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Multi-function chip developed to enable next generation implantable device innovations

Date:
October 6, 2016
Source:
Tyndall National Institute
Summary:
The development of novel integrated circuits for next generation implantable medical devices has now been advanced, according to an international team of researchers.
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Microelectronic Circuits Centre Ireland collaborates with Boston Scientific to develop novel integrated circuits for next generation implantable medical devices.

In collaboration with Boston Scientific, the Microelectronic Circuits Centre Ireland (MCCI) an EI/IDA funded Technology Centre hosted at Tyndall National Institute, has developed an innovative multi-function programmable electronic chip designed to enable heart pacemakers that can be smaller, more efficient and more convenient for patients.

The nano-watt power biomedical Integrated Circuit (IC) includes power management, a flexible microprocessor interface and therapy monitoring, that supports pacemaker and neuro-stimulation therapy applications. The prototype chip also incorporates a novel instrumentation amplifier to allow pacemaker devices to more effectively sense bio-potential signals.

"We have combined the pacemaker and other novel circuits into a single chip in order to make them smarter, more sensitive and more power-efficient, in addition to reducing form factor" explains Donnacha O'Riordan, MCCI Executive Director. "The programmable Integrated Circuit uses separate channels on a single chip for sensing the activity of the heart and for setting the pace of beating. This research will enable smaller implantable pacemakers in the future, which would result in less invasive procedures to implant them and the devices would need to be replaced less frequently, firmly establishing MCCI as a center of excellence for bio-medical microelectronics research."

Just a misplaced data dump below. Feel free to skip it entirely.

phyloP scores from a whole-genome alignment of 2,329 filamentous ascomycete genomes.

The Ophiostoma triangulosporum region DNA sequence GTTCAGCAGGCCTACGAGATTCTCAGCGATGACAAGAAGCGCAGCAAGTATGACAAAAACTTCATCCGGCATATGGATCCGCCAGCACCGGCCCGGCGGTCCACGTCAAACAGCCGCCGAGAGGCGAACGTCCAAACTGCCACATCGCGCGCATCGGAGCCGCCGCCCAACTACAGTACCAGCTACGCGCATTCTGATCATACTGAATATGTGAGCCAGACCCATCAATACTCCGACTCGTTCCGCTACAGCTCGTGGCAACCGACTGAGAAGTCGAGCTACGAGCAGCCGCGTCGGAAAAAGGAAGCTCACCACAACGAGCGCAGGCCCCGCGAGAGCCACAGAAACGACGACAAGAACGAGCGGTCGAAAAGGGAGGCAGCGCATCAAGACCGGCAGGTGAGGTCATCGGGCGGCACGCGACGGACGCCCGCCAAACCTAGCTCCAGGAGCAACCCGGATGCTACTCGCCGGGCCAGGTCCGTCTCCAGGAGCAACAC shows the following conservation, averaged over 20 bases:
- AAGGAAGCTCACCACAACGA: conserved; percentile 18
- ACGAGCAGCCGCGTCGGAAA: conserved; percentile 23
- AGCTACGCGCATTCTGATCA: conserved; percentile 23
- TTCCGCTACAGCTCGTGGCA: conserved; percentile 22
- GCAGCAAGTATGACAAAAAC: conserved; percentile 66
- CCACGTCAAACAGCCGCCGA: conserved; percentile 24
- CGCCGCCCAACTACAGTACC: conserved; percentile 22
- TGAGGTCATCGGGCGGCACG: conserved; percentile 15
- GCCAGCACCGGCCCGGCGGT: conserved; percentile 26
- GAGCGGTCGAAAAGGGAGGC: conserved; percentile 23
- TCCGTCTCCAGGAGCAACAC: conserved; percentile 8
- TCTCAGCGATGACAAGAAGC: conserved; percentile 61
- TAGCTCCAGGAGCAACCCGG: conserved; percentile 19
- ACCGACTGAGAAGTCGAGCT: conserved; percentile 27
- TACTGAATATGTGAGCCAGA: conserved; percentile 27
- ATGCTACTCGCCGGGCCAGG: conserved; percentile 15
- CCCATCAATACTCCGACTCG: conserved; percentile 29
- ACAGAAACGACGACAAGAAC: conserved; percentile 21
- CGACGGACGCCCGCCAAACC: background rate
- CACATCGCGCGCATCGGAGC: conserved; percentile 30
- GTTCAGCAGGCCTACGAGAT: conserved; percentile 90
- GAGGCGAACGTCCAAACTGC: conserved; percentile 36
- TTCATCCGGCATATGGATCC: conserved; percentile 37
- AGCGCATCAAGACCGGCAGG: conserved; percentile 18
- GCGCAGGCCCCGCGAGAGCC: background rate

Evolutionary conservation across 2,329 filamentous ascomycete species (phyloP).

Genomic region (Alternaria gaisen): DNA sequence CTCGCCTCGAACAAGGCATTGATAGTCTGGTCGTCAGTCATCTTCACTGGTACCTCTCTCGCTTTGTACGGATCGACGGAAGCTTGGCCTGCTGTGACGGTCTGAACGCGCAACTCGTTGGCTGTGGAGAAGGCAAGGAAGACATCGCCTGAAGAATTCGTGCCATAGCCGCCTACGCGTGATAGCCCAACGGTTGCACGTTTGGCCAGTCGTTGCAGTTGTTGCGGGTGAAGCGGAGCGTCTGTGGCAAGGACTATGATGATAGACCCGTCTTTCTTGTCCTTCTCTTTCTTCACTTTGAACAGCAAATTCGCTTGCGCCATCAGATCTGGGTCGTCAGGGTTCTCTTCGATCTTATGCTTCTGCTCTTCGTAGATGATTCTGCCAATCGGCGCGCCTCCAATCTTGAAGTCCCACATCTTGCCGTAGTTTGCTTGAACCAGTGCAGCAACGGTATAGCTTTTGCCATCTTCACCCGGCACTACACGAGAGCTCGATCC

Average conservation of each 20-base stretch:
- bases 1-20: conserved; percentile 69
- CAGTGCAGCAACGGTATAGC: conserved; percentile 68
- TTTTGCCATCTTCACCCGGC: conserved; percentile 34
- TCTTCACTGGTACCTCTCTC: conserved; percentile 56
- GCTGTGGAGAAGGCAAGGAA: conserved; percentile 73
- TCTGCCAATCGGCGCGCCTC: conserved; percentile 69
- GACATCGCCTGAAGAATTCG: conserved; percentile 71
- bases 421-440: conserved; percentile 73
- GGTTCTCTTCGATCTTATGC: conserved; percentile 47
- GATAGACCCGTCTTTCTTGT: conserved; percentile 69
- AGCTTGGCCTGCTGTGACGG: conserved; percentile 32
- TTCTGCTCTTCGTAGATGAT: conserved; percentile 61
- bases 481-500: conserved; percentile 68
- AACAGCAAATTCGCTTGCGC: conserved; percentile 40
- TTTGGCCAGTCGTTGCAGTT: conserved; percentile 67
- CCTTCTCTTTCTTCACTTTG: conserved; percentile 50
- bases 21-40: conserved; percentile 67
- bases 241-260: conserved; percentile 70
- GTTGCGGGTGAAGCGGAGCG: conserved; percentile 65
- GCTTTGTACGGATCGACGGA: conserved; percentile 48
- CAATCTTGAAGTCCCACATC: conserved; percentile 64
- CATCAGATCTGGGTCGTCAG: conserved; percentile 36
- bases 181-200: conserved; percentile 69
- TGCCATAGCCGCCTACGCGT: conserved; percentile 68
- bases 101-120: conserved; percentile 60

MCCI and Boston Scientific collaborated on the research program through a two-year Innovation Partnership supported by Enterprise Ireland and led by Gerry McGlinchey and Dr Ivan O'Connell at MCCI.

"The project has brought together the engineering and circuit-design expertise at MCCI and the medical and scientific expertise of researchers at Boston Scientific," said Mr O'Riordan. "We look forward to building on this relationship in the next phase of our collaboration with Boston Scientific."

Michael Keane, Process Development Director, Boston Scientific Clonmel, commented: "The relationship with MCCI has enabled a unique and accessible model of access to leading circuits design research, talented researchers and a flexible, business-like IP model. The bio-medical circuits research capability in MCCI is now a critical part of securing and growing Boston Scientific's R&D presence in Ireland."


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Materials provided by Tyndall National Institute. Note: Content may be edited for style and length.


Cite This Page:

Tyndall National Institute. "Multi-function chip developed to enable next generation implantable device innovations." ScienceDaily. ScienceDaily, 6 October 2016. <www.sciencedaily.com/releases/2016/10/161006101033.htm>.
Tyndall National Institute. (2016, October 6). Multi-function chip developed to enable next generation implantable device innovations. ScienceDaily. Retrieved May 26, 2017 from www.sciencedaily.com/releases/2016/10/161006101033.htm
Tyndall National Institute. "Multi-function chip developed to enable next generation implantable device innovations." ScienceDaily. www.sciencedaily.com/releases/2016/10/161006101033.htm (accessed May 26, 2017).

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